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Genetic or Biological Contributors to Porosity

Genetics and hair type (straight, wavy, or curly) contribute to how tightly the cuticle layer adheres. Some people have a circular hair shaft, which is optimal for cuticle scales to lie flat and overlap one another, resulting in low porosity. Other types of hair are more elliptical or even flat and ribbon-like. This geometry doesn't allow for all of the cuticle scales to lie flat and overlap one another along the axis of the hair, especially at the outer edges of the hair strand. This creates areas of discontinuity in the cuticle layer, which adds porosity to the hair.

In a similar fashion, curly hair has a tendency to be naturally higher in porosity than straight hair. This is because the spirals in the helical configuration of the curls create areas where individual cuticle scales are raised slightly away from the longitudinal axis of the hair. The curlier the hair is, the more breaks you have in the smoothness of the surface, so the porosity is invariably increased.

External Contributors to Porosity

Damaged cuticle

Environment: Exposure to UV rays for prolonged periods can fuse cuticle scales together, which inevitably leads to further damage of the cuticle layer. It is a good idea to cover your hair when in the sun or use products which contain sunscreen agents.

Chemical Processing: Perms, relaxers, and coloring processes all require the cuticle to first be opened via application of an alkaline solution. This allows the chemicals to access the interior of the hair shaft in order to make permanent changes to the structure of the proteins that are the building blocks of the hair. All of these processes are capable of doing permanent damage to the cuticle layer. This damage builds up with repeat use of the chemical process. Bleaching is the most damaging process, followed by perming and relaxing, with most permanent coloring processes being the mildest.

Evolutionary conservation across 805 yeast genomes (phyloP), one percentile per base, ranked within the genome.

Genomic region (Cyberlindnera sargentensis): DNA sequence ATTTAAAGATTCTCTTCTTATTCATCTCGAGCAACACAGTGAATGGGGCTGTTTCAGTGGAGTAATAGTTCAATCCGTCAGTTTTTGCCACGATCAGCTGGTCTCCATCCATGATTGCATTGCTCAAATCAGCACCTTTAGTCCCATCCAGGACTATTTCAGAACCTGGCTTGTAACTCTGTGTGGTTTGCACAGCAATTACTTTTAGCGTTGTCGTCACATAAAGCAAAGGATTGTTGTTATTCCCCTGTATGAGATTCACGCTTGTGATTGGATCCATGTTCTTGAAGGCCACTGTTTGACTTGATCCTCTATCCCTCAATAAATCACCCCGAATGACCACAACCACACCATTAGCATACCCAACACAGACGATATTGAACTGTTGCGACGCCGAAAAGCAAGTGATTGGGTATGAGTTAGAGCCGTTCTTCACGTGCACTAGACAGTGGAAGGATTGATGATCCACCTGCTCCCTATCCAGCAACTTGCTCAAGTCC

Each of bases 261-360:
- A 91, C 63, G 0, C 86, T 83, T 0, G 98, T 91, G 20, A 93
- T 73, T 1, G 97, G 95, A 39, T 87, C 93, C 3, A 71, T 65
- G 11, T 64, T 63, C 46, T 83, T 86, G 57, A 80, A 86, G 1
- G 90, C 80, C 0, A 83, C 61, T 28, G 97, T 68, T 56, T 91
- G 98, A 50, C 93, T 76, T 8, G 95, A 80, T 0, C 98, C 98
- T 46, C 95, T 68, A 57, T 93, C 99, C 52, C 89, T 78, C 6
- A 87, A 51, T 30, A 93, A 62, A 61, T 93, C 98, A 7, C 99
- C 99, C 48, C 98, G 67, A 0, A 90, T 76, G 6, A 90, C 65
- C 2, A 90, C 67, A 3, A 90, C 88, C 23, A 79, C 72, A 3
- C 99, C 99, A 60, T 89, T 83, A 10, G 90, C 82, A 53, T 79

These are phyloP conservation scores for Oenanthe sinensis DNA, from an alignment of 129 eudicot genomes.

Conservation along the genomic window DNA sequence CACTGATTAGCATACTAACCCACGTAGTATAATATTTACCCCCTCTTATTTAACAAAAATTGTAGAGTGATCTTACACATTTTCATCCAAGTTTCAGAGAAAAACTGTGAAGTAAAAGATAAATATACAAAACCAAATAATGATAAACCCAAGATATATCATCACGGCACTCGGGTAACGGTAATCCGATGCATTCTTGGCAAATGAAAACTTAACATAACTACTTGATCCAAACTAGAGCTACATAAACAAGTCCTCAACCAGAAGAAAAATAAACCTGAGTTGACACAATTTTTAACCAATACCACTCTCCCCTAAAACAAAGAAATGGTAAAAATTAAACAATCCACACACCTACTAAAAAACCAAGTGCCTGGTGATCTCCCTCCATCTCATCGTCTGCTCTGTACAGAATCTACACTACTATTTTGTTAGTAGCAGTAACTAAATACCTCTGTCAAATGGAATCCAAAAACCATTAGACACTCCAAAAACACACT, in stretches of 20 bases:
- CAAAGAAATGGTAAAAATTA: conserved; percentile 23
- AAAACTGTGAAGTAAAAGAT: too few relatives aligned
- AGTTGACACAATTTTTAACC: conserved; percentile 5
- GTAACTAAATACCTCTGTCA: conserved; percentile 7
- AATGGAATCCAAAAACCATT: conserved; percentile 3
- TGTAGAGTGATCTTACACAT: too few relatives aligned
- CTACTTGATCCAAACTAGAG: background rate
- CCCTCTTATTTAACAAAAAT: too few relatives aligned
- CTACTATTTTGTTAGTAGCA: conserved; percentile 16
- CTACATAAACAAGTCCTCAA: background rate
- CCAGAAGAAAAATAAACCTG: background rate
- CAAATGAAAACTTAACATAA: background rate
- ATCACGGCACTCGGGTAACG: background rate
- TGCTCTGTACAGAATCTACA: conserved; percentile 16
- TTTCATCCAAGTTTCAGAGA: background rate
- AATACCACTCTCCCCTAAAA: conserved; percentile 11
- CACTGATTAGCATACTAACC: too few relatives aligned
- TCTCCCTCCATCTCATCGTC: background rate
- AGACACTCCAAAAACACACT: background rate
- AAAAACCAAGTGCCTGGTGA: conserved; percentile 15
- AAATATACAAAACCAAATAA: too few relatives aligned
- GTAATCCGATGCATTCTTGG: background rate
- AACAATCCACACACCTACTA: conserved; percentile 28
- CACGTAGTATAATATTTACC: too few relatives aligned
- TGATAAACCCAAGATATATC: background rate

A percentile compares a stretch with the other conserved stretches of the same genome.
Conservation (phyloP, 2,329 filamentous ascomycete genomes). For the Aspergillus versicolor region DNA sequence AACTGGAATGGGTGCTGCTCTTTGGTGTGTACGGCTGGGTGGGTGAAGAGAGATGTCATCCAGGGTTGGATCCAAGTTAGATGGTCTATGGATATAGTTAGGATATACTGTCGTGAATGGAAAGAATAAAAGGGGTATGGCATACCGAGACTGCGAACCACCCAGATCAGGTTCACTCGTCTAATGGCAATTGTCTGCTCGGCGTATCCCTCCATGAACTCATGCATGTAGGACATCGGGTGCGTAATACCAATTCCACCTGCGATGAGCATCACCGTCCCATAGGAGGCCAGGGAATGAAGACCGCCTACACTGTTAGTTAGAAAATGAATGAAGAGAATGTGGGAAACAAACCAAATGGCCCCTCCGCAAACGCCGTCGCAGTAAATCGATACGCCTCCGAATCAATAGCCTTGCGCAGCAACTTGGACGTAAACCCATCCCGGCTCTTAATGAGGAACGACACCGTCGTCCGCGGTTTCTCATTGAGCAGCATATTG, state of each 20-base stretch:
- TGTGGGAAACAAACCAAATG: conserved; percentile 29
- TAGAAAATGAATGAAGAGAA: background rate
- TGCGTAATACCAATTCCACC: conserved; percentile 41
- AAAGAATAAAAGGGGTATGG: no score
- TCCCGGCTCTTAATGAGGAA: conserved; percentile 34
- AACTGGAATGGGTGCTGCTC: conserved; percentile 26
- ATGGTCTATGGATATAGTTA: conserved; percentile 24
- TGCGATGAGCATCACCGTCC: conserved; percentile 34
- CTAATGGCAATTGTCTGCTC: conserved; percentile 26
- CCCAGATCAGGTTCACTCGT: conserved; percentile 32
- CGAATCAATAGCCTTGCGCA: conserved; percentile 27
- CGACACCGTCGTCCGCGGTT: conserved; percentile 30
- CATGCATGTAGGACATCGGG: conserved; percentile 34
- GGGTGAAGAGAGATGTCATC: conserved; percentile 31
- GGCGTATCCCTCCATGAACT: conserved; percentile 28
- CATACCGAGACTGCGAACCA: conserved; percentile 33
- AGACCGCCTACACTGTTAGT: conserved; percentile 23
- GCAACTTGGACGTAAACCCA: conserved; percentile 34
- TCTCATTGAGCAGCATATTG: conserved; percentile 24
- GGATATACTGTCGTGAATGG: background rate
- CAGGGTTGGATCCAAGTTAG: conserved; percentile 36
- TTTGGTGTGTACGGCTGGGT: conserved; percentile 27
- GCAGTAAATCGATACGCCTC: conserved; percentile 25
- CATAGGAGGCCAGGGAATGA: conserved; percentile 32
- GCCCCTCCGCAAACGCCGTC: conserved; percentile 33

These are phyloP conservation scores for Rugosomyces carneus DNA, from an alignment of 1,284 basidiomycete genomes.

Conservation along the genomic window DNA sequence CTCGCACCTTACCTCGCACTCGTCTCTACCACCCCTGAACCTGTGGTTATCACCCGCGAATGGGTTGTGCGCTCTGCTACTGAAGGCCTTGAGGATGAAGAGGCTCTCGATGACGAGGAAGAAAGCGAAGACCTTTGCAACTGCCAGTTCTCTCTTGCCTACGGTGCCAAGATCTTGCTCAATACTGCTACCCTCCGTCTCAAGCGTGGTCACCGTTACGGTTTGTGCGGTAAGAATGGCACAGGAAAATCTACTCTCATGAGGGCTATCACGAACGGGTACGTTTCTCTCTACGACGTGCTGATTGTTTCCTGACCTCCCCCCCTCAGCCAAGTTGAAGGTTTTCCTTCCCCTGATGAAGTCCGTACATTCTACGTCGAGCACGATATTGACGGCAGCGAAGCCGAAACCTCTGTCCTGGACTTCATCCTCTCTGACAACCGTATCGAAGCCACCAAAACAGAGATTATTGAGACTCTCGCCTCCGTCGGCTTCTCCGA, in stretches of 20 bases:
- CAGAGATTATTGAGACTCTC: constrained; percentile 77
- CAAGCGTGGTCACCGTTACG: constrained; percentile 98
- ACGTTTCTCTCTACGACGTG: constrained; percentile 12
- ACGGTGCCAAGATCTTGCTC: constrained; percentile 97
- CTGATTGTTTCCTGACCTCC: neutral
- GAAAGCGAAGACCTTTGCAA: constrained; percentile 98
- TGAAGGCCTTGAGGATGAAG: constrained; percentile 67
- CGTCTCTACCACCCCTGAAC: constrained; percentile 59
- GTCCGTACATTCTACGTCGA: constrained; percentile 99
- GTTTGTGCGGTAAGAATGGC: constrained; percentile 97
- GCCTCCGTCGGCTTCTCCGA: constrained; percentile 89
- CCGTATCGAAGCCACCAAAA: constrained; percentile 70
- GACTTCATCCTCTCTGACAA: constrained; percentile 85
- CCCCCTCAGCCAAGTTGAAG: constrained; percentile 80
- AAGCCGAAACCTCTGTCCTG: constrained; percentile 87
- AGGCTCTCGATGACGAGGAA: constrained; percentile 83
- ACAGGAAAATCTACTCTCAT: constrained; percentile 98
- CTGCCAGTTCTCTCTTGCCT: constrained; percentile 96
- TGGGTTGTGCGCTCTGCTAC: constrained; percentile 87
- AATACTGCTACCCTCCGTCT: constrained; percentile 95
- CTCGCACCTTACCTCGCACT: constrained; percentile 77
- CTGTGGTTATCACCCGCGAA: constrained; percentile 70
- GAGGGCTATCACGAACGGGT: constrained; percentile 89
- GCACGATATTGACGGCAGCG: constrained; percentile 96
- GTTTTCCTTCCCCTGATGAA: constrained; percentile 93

Heat treatments: Heat from a blow dryer, flat iron, curling iron, or hot curlers can all cause irreparable damage both to the cuticle and the cortex of the hair. These tools can heat water inside the hair past the boiling point and cause the hair to rupture from the inside out. It is not difficult to see how this could increase porosity.

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What if your hair both protein sensitive and has high porosity? What else can you do to help repair some of the damage besides using products with protein... beyond the use of moisturizing products?
What deep conditioning treatment products, which contains proteins, would you recommend?
I think I have low porosity hair...is there any way to help increase its ability to absorb water? I am fine in the shower - my hair gets very wet, but it's hard to refresh styles by water spritzing because the beads just sit on my hair...
I think this article just saved my hair! I definitely have high porosity with my 3c curls, and being that I have bleached blond hair, I have not been taking the necessary steps to protect my hair from damage. Thank you a million!
i love this site and its articles! i reccomend it to all of my curly girl friends as much as i can. i have beautiful 3a ringlets.... however i am still trying to find the right shampoo, conditioner, product,etc.i guess next time i take a visit to the hairdressers i'll ask the advice of my favorite curl experts!
Again, what defines a "soap"?
Retia McMullen: I'm a fairly new member to this forum and site, but I've been studying up A LOT and I've gathered that just because you have fine hair, doesn't mean protein is a must. It's very subjective. I have fine 3a Botticelli curls, and I'm pretty certain I'm low to normal porosity. My hair seems to like proteins, but at this early in my CG transition, I don't want to overdo it, so I'm using a moisturizer too. Figuring out your hair's protein/moisture balance seems to be something you just have to keep playing with until you find something that works. It's best to start with more moisture than more protein because your hair can recover from too much moisture faster than it can from too much protein. Hope this helps!
I love your article. I have low porosity hair. But, my hair is very fine, but thick corkscrew curls. It states that humectants and emollients are good for low porosity hair and proteins are not. I've tried humectant based conditioners and they just sit on my hair. I've heard people say that protein is a must for fine hair. Is there some type of balance that could be used to maintain the protein/moisture in my hair? I don't want to use to much humectants or too much protein.
You need to use a shampoo that's sulfate free. Examples: Original Sprout Baby shampoo and Children's Natural Shampoo; Mia Simone's Boutique Shampoo; Circle of Friends Shampoo; and Deva Curl makes some sulfate free shampoos as well.
Can you reccomend products that are SLS,SLES, etc free?
if your not suppose to use soap on your hair than what are you to use to clean your hair?
Awesome article! This has really helped my understanding of porosity. Thanks for the great information!

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